Inside our innovative and peculiar culture
At Amazon, we work with smart, passionate people who are building new products and services every day on behalf of our customers.
Our culture
Our Leadership Principles empower us to be owners and innovators while maintaining our customer centricity. We’re willing to take risks – innovating requires failing.

Conversations on race and ethnicity

Amazonians had authentic, honest conversations at our first CORE conference.

Blind since birth, writing code at Amazon since 2013

Michael Forzano said he has a good “mental map of the structure of the code,” which allows him to help colleagues and provide unique feedback to his team.
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glamazon at Amazon: eighteen years of change

The year 1999 was a crucial one for LGBT people.

From A to Z magazine

From A to Z magazine is distributed across 18 countries and translated into eight languages, reaching our Operations employees worldwide with global news. Check out the latest issue to see a spotlight on what it’s like to work at Amazon and how employees are #deliveringsmiles on social media!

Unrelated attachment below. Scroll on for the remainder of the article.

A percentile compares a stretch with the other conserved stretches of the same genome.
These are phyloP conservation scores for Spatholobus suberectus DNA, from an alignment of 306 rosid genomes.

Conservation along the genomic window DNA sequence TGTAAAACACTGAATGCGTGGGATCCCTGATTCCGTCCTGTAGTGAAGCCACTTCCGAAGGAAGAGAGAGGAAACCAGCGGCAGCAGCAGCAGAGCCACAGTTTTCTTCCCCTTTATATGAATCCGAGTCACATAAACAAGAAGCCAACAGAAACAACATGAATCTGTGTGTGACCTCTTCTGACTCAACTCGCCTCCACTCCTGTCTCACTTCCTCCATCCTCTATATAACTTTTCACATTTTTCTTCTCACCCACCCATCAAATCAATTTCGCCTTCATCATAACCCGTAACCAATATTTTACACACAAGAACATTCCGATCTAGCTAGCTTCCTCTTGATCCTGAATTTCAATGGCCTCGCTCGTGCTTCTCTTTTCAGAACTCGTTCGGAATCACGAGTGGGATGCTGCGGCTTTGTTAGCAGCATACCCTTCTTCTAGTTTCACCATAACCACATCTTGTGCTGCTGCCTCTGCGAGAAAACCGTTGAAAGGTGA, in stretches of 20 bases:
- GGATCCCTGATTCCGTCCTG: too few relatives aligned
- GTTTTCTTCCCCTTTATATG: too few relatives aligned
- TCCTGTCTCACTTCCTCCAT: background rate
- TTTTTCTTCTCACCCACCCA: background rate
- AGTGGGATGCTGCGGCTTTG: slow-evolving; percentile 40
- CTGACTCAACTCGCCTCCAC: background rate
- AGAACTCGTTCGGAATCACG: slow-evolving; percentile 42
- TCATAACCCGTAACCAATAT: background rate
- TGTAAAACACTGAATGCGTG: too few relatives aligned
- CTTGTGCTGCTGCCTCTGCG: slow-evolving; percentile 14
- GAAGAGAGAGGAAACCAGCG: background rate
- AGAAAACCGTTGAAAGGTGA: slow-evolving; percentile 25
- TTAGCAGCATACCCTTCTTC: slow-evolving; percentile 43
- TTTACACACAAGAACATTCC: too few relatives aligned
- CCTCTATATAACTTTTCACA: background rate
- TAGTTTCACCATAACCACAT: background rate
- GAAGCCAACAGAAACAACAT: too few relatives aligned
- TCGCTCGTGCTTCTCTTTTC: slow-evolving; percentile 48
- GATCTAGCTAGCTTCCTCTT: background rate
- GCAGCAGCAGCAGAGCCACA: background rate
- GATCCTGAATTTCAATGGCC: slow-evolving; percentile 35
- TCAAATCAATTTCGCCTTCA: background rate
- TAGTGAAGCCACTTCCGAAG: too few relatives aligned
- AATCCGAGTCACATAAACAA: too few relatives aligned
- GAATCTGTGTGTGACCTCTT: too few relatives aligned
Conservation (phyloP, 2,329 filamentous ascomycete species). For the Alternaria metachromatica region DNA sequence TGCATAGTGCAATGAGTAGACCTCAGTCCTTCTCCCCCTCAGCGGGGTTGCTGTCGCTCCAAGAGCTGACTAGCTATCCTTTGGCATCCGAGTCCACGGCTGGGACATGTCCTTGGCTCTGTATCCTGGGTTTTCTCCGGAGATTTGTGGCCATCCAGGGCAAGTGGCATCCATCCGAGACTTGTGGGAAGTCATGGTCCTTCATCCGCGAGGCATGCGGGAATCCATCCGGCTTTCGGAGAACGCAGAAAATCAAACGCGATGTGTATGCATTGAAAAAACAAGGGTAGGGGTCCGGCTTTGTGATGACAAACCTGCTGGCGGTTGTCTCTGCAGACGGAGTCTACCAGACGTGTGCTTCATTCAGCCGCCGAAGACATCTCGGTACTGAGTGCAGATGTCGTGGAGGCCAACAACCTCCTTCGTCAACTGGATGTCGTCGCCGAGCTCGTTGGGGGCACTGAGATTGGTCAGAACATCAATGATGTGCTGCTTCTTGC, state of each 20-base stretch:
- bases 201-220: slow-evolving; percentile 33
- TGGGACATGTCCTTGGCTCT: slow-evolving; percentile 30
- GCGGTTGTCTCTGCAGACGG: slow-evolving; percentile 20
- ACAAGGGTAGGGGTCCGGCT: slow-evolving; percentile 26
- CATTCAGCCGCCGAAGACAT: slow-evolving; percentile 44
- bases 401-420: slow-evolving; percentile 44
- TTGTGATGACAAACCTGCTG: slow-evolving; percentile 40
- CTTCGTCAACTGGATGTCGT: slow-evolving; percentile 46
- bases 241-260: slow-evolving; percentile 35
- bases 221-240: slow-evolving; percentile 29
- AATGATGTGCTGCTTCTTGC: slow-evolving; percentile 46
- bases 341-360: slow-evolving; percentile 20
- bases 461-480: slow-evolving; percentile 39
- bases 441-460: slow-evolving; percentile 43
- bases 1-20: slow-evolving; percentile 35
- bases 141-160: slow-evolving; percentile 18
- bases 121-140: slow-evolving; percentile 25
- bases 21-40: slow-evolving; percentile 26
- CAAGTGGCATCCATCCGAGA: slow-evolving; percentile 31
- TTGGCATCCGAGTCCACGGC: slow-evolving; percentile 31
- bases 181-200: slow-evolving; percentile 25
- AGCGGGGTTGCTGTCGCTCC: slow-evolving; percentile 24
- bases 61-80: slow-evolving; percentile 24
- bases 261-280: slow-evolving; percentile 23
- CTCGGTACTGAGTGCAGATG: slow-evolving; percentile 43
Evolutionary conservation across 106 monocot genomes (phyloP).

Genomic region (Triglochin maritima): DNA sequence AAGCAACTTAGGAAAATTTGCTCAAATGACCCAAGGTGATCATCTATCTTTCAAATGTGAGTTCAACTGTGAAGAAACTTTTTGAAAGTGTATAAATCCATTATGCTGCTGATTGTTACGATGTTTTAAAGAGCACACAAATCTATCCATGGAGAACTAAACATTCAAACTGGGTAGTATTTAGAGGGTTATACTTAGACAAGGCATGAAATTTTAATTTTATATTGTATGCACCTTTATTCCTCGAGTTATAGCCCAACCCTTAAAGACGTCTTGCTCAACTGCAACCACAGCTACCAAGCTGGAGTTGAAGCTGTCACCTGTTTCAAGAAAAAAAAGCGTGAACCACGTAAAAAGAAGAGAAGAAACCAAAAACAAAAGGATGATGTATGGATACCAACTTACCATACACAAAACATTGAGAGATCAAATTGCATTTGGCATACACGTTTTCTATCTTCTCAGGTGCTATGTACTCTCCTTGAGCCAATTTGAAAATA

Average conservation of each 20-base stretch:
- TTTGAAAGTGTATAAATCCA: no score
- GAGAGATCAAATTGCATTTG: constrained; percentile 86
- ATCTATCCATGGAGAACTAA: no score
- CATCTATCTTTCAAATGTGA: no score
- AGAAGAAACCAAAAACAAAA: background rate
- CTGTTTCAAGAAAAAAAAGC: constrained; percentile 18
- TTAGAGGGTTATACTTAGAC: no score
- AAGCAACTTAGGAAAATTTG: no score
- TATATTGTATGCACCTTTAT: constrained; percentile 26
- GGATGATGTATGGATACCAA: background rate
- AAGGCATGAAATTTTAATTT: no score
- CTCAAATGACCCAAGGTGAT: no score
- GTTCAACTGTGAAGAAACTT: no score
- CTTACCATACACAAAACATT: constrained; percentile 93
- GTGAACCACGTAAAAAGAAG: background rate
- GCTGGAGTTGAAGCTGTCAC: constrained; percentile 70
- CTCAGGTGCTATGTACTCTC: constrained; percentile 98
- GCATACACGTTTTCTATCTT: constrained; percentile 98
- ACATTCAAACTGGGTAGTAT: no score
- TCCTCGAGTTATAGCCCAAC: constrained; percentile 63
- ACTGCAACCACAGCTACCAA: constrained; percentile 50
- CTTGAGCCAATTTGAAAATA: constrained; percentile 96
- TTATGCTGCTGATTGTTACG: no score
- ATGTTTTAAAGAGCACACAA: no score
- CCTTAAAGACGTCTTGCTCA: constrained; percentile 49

Amazon tops LinkedIn ranking

Amazon leads LinkedIn's 2018 Top Companies list, a measure of most sought-after employers.

Diversity at Amazon

Amazon has hundreds of millions of customers who can benefit from diversity of thought

Amazon earns perfect score from the Human Rights Campaign Foundation

Since Amazon’s earliest days, we’ve strongly supported LGBTQ rights.
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Thousands attend Amazon's ‘Bring Your Parents to Work Day’

Last Friday we hosted our second annual ‘Bring Your Parents to Work Day’ at our Seattle Headquarters. Thousands of employees showed their parents around campus and took part in activities including learning how to screen print at the Expressions art activity and a Prime Video screening of The Tick.

Human Rights Campaign honors Jeff Bezos with 2017 Equality Award

The Equality Award recognizes his long-standing support for the LGBTQ community.

Amazon hosts annual picnic in Seattle

Complete with nearly 40,000 attendees, robotics, hula hoop lessons, a petting zoo and 5,000 pounds of fruit
What's in a name?
Bigfoot, Houdini, and Nessie have all taken up
residence on Amazon’s Seattle campus.
But how did they end up there?
find out
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